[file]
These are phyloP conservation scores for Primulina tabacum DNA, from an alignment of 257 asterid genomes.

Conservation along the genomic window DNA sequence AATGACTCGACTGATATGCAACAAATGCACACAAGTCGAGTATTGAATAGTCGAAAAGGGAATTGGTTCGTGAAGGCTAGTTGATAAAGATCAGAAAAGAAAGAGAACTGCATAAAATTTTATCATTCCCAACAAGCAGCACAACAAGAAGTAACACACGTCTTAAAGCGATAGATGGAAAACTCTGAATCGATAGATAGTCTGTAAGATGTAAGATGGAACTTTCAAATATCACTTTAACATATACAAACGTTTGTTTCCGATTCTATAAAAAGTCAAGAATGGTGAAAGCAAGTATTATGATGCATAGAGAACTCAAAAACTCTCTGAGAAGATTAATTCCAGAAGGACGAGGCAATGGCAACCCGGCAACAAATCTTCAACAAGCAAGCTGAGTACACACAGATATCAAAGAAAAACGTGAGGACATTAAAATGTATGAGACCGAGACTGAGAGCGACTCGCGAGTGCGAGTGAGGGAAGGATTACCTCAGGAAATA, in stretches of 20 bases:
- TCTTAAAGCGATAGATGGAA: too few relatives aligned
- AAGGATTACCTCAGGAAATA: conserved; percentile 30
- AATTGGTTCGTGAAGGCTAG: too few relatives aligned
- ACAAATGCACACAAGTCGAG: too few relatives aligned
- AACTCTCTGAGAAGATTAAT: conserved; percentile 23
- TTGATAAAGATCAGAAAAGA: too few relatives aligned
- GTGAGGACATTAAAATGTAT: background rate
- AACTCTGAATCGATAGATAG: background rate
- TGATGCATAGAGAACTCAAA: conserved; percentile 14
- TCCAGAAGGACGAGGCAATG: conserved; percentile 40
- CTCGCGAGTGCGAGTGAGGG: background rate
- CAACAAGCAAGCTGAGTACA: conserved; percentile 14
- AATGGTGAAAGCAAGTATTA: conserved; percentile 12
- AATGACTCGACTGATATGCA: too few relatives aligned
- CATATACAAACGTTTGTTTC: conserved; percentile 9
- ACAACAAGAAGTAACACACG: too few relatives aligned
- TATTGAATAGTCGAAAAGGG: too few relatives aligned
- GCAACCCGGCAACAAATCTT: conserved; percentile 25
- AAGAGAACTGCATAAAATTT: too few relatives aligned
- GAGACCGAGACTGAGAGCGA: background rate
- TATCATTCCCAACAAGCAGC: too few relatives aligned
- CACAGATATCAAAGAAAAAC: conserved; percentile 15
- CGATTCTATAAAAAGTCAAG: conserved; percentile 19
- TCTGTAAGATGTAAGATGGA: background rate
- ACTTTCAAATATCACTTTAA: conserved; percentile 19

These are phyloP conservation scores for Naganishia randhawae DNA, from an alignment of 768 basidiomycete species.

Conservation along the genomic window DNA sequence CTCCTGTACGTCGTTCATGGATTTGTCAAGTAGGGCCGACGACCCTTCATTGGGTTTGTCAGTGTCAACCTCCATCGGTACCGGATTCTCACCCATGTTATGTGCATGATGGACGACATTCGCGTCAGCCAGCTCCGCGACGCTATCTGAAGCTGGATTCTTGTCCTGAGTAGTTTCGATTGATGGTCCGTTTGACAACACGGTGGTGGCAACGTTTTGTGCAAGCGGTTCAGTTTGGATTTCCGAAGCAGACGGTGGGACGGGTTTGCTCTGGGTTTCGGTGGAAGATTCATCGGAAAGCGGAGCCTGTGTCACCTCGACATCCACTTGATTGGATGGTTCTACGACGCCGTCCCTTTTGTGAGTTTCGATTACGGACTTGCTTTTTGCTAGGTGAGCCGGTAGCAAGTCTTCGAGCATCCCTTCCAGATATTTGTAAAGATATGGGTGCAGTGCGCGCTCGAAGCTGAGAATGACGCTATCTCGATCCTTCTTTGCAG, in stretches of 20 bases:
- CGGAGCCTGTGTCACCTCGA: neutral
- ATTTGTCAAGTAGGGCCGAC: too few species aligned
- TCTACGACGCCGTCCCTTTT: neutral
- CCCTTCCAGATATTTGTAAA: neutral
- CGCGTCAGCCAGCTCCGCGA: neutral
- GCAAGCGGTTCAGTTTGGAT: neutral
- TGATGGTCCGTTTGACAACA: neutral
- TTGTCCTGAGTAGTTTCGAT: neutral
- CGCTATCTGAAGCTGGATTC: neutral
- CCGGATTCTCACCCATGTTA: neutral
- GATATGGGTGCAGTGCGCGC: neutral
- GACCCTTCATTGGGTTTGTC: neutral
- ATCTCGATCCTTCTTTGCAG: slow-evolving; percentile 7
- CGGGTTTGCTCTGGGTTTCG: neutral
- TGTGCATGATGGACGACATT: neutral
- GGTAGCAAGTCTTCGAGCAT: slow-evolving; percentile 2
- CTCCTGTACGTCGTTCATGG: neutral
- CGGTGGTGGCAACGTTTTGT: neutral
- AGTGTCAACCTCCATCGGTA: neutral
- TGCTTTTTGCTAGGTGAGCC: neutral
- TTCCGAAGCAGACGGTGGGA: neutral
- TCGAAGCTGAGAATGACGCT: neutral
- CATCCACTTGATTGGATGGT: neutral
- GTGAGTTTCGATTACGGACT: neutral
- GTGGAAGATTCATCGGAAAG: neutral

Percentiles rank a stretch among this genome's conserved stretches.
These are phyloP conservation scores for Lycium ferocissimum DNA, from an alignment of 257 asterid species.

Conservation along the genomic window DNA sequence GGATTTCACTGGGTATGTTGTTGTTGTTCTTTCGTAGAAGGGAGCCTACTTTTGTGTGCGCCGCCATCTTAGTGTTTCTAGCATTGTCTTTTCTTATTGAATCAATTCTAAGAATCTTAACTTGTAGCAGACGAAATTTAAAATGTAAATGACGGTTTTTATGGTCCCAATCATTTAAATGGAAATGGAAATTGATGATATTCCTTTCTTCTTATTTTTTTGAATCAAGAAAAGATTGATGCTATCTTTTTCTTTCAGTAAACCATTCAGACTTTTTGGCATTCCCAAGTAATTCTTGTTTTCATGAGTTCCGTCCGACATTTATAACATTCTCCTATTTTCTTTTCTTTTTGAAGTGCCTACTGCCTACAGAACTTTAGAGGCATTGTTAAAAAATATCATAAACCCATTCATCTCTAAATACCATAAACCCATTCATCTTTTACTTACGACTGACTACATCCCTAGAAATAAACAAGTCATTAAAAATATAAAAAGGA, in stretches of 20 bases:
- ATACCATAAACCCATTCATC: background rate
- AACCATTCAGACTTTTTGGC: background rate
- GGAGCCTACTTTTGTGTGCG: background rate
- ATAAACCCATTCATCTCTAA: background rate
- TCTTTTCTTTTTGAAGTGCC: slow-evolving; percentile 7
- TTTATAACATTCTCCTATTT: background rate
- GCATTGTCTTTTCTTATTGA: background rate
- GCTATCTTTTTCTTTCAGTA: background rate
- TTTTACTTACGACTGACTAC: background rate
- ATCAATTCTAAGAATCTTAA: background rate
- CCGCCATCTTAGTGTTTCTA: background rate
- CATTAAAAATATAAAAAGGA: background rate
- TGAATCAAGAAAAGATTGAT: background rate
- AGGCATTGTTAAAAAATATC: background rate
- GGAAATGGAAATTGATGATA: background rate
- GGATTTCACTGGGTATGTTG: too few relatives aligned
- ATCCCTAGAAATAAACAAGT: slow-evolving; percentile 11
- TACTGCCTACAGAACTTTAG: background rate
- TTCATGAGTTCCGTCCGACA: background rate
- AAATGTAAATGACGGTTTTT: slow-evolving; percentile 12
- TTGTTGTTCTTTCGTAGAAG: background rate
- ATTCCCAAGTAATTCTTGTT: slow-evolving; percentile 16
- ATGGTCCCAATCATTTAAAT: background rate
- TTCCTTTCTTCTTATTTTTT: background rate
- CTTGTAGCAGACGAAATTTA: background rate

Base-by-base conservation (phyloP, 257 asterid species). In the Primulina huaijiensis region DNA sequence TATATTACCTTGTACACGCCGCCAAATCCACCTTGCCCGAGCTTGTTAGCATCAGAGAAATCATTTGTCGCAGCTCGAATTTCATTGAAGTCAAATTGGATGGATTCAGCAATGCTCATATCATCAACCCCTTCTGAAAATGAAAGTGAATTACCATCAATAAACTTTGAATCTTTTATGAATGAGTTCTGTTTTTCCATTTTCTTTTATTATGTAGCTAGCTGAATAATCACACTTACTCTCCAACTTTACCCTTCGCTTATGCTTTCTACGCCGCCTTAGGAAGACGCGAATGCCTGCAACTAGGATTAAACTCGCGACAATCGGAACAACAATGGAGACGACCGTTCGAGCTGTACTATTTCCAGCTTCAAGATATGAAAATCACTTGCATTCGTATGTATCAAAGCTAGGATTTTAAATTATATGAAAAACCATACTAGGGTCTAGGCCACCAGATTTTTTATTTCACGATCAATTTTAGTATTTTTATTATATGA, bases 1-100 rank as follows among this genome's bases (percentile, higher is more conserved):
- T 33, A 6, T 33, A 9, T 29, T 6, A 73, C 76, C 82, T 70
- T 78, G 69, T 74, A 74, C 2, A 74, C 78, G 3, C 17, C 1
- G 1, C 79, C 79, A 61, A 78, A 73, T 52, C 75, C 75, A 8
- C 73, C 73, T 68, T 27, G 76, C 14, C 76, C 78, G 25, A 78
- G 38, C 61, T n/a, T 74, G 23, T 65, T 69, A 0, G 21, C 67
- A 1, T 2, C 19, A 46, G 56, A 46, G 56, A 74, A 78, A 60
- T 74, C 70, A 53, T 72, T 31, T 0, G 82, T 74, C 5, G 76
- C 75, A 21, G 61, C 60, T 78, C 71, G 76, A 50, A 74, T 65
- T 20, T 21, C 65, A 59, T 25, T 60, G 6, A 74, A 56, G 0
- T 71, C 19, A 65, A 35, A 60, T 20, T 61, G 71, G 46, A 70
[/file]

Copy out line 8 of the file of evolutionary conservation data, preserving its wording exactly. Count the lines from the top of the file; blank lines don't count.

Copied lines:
- TTGATAAAGATCAGAAAAGA: too few relatives aligned